The parties in the SCO v. IBM litigation have stipulated to an adjustment to the schedule in the case regarding discovery, and there is a proposed Order Re Discovery [PDF]. The new deadlines would be:
Initial Expert Reports - May 12, 2006 (it was April 14)
Opposing Expert Reports - June 9, 2006 (it was May 19)
Rebuttal Expert Reports - July 7, 2006 (it was June 16)
Dispositive Motions - August 4, 2006 (it was July 28).
It's not a significant shift, as you can see. The final deadline for expert discovery hasn't changed. It is still July 10.
But what is really interesting is this Stipulation Re Discovery [PDF] between the parties, in which they try to settle all outstanding discovery issues not mentioned in the Order. Essentially, except for the items listed here, fact discovery is over as of yesterday, March 17, and there are no further disputes between the parties over discovery except what is in the stipulation. There are still some permitted depositions, of course, and some documents still to be turned over, and they agree that there could be issues related to those discovery matters down the road. The stipulation includes this agreed term:
The parties agree that relevant documents produced by any party in the SCO v. Novell litigation shall be provided to counsel for the parties in this case.
It is inevitable that this would happen, because of how important some of the issues are in the Novell case -- most fundamentally whether SCO even has ownership of the copyrights to the code they are suing everyone about -- and the overlap between the two cases.
IBM has an interest in knowing about discovery on issues in that case that impact this litigation, so they negotiated, I gather, this term. There is now a process in place in principle whereby IBM will be given anything either party provides the other that is relevant here. Of course, there certainly could be disputes about the definition of "relevant". Actually, the stipulation says "any party", not "either party", so if other parties were to enter the case down the road, discovery materials provided by them would also be covered by this stipulation. I don't know if that is foreshadowing other parties being drawn in, or if it is just one of those times when this word happened to be chosen instead of that one. Lawyers use words purposefully and carefully, however, so they generally do mean something, if only that they are trying to cover all conceivabilities.
The parties have also agreed to limit motions to compel. That's good. SCO was running out of titles to call their new re-re-renewed re-re-refiled motions to compel again. Of course, we'll have a bit less fun. You will recall that SCO was given permission to file a renewed motion to compel by Judge Wells at the February 24, 2006 hearing. She told SCO it had 30 days to file a renewed motion which clearly and narrowly defined areas not addressed by documents already produced by IBM. However, in the meantime, the parties have narrowed what that motion to compel would include, if it ever gets filed. The parties are still negotiating, and it's possible things will be resolved without the need for a motion.
That whole strategy, to try to make IBM look like it was dragging its feet in discovery and not handing over what it should, didn't work out for SCO. Now, there is a stipulation to cut it out. At least, that is how it strikes me. On the other hand, just because SCO says they won't bring a motion to compel doesn't mean it can't invent some workaround way to do more or less the same thing, I suppose.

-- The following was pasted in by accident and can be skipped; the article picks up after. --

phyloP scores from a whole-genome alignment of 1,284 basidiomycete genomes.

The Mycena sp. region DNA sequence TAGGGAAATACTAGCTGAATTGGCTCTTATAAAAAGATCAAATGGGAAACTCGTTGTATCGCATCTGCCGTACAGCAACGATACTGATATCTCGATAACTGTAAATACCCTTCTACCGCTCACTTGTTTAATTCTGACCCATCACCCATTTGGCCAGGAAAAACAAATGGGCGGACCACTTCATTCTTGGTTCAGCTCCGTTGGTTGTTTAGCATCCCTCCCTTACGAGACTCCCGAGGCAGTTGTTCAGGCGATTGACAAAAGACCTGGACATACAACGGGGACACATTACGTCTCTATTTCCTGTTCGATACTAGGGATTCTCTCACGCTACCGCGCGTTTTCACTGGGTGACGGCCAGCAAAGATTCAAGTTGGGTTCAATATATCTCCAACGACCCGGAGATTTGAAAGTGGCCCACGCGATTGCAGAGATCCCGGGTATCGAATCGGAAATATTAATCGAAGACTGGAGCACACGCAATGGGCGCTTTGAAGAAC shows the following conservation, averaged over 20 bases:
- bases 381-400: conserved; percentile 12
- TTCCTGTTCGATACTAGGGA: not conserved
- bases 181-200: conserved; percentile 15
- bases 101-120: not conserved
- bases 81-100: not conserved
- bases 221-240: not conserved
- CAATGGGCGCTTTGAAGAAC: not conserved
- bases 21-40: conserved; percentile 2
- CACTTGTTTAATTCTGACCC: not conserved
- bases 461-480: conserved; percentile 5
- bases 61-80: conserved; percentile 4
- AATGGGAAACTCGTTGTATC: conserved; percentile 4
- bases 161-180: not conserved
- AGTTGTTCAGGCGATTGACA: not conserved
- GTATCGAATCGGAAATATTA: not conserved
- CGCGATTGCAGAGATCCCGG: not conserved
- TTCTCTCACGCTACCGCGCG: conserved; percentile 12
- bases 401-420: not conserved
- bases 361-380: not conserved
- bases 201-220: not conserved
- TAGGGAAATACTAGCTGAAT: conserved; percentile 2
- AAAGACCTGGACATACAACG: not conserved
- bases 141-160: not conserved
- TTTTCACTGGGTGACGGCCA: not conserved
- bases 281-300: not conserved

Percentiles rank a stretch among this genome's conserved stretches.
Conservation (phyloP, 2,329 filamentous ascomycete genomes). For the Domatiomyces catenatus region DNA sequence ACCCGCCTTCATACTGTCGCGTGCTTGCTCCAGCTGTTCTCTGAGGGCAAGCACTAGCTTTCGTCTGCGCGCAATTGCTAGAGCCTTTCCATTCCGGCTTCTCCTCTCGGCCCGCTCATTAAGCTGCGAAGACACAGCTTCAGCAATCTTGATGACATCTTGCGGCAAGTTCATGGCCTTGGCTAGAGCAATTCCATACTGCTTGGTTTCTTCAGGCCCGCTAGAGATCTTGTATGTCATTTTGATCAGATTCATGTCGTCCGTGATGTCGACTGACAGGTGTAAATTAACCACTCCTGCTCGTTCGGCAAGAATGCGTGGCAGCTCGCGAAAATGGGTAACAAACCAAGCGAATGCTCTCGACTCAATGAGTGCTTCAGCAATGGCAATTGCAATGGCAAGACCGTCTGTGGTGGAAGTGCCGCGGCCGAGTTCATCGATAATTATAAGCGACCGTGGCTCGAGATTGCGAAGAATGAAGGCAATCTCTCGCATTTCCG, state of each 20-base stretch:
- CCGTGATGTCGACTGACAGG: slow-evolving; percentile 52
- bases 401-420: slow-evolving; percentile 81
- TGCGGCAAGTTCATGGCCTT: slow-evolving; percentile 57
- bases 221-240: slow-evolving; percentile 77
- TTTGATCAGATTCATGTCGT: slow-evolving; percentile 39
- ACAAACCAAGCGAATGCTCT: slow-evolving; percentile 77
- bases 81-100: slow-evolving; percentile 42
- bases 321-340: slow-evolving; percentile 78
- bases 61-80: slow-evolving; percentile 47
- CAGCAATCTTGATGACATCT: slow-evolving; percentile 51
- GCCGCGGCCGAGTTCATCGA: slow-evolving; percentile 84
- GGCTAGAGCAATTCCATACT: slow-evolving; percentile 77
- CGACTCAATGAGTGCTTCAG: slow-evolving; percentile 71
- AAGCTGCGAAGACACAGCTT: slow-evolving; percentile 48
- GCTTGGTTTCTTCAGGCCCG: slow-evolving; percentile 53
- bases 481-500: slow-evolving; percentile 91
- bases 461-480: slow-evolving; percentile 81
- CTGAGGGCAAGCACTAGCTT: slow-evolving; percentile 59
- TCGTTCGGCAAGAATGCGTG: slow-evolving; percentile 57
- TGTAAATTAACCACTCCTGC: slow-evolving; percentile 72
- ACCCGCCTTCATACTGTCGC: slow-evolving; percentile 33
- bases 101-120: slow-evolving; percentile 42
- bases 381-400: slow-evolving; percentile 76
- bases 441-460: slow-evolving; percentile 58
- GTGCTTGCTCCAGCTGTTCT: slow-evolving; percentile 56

The stipulation goes essentially like this regarding motions to compel: The parties have agreed that SCO will only ask in a motion to compel for materials in Topic 9 and 10 of SCO's Notice of Deposition dated November 11, 2005 (that would be found in this document [PDF]), and only if the parties can't agree. Topic 9 and 10 read like this:
9. The restrictions that IBM's AIX Licenses have imposed on the licensees' use or distribution of AIX source code, methods, or concepts, or of products that the licensee develops after entering into the AIX License.
10. The restrictions that IBM's Dynix/ptx Licenses have imposed on the licensee's use or distribution of Dynix/ptx source code, methods, or concepts, or of products that the licensee develops after entering into the Dynix/ptx License.
IBM agrees it will only bring a motion to compel regarding certain listed issues found in a Ted Normand letter of March 10, 2006 to Todd Shaughnessy, on Topics 5 and 18 of IBM's March 19, 2005 deposition notice, and Topic 23 of IBM's February 14, 2006 deposition notice. I can't find a March 19, 2005 or a February 14, 2006 deposition notice or the letter, so I have no idea what that is about, but I'll keep looking and will provide a link later if I succeed. The deposition notices should be on Pacer, but I can't match up the dates. It's possible I just can't see them right in front of my nose, but I just spent over an hour hunting for the referenced materials, and I simply don't find them. If you do, sing out, please. Discovery isn't always done in public, and I see several references to letters between the attorneys, and it's certainly possible we'll never see those letters. We'll likely be able to figure out the gist of it in time, as we watch developments, however.
Other than that, the parties agree not to bring motions to compel, unless it is about something in discovery that hasn't happened yet or it's about privilege logs. That may indicate that the privilege log order hasn't yet been fully complied with or that the parties just haven't finished reviewing what was turned over, so they are keeping their foot in the door, just in case they decide the production wasn't complete.